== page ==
Carol Craig is Making Opportunities
In a cavernous plant that once hummed with shuttle workers, CEO Carol Craig wants to build a manufacturing center.
Breaking the rules
To build Craig, she mortgaged their home, maxed out eight credit cards and built the company while also raising Danny, launching the Foundation for Prader-Willi Research, raising Gillian, singing in the choir and playing hand bells and piano at churches. “I can compartmentalize pretty well. Maybe with aviation I learned a little bit of that. Although I have my moments — you know, break down in tears. Might last for a few minutes and then I’m good to go. Ask some of these guys. They know. It’s usually something random because somebody said something mean about me or because I feel bad about Danny but then I just go, ‘No, OK. I can make this better. Crying is not going to solve it. I’m going to get on the internet and figure out who’s the next best doctor or I don’t care what these people say I’m going to succeed and that’ll show them.’ Moments of weakness. I’m real, you know.”
Craig Technologies made its living providing IT and engineering services as a government subcontractor. Any prime contractor that put her company on its team benefited in six scoring categories: Minority-owned, woman-owned, veteran-owned, service-disabled veteran owned, small business, operating in a hub zone.
From the start, friends and family were central to her business. She hired her mother, who still works for her, and her best friend from college, the first of many family-and-friends hires. She is CFO. While still a tiny business, she reinvested profits to establish policies and procedures — industry standard quality certifications, for example — to support the large organization she planned to build.
Her kids shaped a key component: Employee benefits. Wages are in line with regional averages. The company pays all employee medical premiums and 80% to 85% of dependent premiums, plus premiums for employees’ short- and long-term disability and triple of salary life and disability coverage. Craig always wanted top benefits. The first core value on the company list is “family.” She also has a favored list of sayings: No Regrets. No apologies. Semper Gumby (always flexible) and Did anybody die?
Craig Technologies grew well, but contracting still is an iffy business, and services is low margin, 5% to 7% most of the time. In search of higher-margin work, she thought of manufacturing.
In Craig Technologies’ new headquarters on Astronaut Boulevard sits the highly specialized equipment for reverse engineering shuttle parts, to peer at a turbine blade for microscopic cracks or to take a shuttle pipe and expose it to extremes of heat and vibration — “shake-and-bake” — to test for failure. Much of the equipment she got in a trade with NASA in return for maintaining it for five years. A walk — a very long walk — through the old shuttle center displays both the depth of equipment and capabilities — design-to-production, avionics, X-rays, environmental testing, a clean room, a composites oven with doors blast-furnance thick. So far, jobs are scant, and vast rooms of cubicles sit empty.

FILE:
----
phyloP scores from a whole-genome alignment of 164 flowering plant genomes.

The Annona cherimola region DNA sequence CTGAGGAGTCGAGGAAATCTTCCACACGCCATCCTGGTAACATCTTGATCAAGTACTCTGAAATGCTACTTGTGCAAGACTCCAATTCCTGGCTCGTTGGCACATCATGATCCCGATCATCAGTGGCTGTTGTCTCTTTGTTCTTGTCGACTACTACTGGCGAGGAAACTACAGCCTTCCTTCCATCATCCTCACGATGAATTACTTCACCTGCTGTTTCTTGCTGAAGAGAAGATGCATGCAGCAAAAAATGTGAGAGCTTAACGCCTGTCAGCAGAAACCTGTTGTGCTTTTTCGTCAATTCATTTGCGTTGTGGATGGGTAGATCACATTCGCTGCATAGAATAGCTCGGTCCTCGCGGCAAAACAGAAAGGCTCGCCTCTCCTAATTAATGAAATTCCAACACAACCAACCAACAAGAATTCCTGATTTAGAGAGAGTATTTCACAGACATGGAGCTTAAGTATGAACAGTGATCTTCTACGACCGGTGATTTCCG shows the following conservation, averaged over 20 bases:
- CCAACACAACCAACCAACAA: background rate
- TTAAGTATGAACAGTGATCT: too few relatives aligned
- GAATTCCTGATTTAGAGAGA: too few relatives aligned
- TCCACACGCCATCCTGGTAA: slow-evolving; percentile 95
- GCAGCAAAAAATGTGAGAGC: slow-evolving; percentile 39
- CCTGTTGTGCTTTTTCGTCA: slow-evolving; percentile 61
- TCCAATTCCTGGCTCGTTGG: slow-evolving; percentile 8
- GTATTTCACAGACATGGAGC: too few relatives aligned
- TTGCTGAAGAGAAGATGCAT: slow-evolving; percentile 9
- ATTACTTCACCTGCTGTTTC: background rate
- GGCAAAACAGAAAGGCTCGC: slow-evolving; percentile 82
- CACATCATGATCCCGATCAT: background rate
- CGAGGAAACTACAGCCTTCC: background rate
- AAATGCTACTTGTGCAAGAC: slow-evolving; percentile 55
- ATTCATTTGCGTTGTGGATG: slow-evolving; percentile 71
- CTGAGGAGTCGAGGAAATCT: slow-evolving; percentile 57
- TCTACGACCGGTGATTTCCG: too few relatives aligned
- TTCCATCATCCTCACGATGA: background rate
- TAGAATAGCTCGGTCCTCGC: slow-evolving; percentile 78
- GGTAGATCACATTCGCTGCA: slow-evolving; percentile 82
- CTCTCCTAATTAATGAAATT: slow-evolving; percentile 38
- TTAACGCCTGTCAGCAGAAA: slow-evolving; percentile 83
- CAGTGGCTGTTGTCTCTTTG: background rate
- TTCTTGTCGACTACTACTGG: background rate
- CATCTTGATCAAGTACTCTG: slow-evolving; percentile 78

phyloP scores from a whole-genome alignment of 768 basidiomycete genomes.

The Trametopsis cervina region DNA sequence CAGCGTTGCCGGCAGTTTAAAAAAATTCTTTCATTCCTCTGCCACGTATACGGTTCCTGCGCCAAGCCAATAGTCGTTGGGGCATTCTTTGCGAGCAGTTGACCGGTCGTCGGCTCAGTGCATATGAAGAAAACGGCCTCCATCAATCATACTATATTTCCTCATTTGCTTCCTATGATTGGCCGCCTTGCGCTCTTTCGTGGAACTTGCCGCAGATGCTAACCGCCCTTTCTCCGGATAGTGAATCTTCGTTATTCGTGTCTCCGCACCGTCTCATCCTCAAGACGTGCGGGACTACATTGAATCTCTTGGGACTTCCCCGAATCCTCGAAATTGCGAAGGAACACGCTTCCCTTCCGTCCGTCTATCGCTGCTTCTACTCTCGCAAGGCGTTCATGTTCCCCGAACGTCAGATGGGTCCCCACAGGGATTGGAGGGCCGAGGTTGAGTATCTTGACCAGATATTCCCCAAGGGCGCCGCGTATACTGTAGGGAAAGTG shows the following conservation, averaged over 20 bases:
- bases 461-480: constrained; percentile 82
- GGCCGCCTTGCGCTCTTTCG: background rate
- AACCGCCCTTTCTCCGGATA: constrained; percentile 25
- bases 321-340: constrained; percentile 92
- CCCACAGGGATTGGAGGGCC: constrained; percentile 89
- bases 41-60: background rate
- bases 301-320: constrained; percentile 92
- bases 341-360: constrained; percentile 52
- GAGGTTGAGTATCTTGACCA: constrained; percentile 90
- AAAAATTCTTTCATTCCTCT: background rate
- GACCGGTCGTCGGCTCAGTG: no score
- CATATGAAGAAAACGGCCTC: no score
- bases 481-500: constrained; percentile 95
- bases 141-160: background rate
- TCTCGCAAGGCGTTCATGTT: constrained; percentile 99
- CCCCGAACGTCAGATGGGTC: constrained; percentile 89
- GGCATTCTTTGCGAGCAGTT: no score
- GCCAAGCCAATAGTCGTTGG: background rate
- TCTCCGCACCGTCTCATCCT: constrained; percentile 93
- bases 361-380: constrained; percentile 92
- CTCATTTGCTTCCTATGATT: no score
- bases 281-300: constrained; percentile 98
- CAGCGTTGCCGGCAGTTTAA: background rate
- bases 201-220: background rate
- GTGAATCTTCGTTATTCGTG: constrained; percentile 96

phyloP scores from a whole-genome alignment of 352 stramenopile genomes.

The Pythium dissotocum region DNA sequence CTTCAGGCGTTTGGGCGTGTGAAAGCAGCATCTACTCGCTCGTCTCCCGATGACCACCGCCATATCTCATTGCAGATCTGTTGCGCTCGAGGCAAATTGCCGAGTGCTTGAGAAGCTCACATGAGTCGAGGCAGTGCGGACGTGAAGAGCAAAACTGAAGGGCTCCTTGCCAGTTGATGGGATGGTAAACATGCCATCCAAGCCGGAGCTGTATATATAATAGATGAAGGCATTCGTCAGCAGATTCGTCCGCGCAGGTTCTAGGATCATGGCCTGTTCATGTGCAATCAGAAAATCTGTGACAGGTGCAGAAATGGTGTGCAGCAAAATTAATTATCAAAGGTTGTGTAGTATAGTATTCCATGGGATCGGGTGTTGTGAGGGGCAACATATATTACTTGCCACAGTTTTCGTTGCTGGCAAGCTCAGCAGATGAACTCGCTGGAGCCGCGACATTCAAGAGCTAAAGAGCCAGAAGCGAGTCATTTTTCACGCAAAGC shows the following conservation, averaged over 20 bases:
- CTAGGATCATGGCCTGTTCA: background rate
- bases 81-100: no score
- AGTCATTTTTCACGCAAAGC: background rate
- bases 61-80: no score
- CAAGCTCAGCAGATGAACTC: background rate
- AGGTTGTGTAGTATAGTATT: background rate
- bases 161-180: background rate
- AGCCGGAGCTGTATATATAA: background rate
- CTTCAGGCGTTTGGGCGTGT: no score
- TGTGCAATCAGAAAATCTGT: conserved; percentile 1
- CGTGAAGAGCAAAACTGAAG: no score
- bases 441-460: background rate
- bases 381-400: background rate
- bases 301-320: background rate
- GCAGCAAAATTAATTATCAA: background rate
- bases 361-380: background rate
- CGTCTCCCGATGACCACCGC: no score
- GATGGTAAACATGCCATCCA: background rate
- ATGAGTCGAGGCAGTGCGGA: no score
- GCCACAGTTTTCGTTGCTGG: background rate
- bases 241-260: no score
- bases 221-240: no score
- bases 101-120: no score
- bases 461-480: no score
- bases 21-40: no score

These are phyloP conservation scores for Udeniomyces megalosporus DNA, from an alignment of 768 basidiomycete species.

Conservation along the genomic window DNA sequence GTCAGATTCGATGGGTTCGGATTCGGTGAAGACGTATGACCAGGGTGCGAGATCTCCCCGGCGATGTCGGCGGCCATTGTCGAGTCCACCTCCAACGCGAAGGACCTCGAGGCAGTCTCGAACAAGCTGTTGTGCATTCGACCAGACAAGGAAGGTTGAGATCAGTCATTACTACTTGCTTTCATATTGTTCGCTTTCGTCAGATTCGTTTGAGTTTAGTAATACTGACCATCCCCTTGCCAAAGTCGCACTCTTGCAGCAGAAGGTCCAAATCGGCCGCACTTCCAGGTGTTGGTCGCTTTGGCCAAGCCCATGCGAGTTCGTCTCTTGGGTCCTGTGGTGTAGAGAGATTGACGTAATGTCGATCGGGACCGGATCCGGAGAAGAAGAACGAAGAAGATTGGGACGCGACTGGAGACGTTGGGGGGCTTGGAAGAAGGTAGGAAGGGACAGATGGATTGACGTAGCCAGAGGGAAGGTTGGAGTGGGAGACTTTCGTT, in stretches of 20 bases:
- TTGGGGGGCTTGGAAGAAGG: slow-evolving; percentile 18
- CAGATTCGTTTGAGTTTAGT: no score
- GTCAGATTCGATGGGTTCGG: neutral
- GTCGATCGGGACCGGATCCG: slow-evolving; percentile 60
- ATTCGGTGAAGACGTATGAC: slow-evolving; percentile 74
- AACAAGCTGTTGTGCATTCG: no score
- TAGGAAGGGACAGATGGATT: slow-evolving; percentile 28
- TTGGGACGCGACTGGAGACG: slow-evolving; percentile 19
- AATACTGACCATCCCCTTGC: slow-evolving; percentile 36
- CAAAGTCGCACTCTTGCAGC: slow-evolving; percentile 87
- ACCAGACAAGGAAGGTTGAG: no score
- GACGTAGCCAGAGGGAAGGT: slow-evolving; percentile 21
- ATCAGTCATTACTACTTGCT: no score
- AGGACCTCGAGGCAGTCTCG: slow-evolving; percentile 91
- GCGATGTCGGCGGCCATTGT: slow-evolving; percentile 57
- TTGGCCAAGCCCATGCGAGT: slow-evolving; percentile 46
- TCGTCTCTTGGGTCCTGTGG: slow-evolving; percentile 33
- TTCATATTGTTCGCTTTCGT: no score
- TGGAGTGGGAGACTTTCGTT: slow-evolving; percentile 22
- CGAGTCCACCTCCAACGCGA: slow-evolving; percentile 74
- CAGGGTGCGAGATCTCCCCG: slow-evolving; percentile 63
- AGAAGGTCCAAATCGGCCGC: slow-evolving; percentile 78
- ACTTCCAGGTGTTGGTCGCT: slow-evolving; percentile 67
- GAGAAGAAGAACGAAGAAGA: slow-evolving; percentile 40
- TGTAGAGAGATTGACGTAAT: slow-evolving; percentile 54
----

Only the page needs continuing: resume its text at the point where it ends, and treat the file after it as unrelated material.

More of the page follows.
President of the 25-worker Aerospace & Defense Manufacturing Center is former Florida Today Publisher Mikolajczyk. “She convinced me it was an opportunity, and I thought, you know, 52 years old, I’ve got another career in me,” says Mikolajczyk, who joined her in January 2012. “You can find pieces of this equipment across Florida but nothing in one location like this.”
In June, he was at the Paris air show selling the center’s services. Craig, meanwhile, is pitching Florida manufacturers to use it as a subcontractor. Ahead, she expects to bid more engineering services work as a prime contractor. She has started a software company for business data applications, also a higher margin business, called GCC Innovative Technologies. She named the firm after daughter Gillian, who complained that Craig had never named anything after her. “She’s got my personality, I think,” says Craig.
Danny’s doing well, she says. “Everyone has their challenges, whether you’ve got typical kids or kids with disabilities.”
Meanwhile, Craig is active in Brevard Workforce, the local economic development commission, the Florida High-Tech Corridor Council, the University of Central Florida Foundation, the Women’s Business Center at Florida Tech, Junior Achievement, United Way, a local disability council, and she’s one of a dozen members, and the only woman, of the Panthers Football Founders Club, who collectively pledged $1.2 million to launch a football program at Florida Tech. She started the Danny Craig Foundation in 2010 and is pursuing a doctorate in systems engineering at Florida Tech. (A Ph.D. she started at UCF is on hold.) “I hate school. My attention span — I can’t sit still for three hours,” she says. “I am definitely the dumbest person in those classes and feel like it.” She recently bought an electric violin and electric cello — because her grand piano doesn’t travel, nor does her drum kit. She’s pushing to found a clay-shooting business in Brevard.
“My dad always said, ‘When God made you, he broke the mold — thank God.’ What is it? Is it my personality? Is it my parents who brought me up to want to do just about anything? To be excited about life? To be excited about everything around me? I have these moments of mortality and panic where I go, ‘I don’t want anything to happen to me because there’s just so much more to be done.’”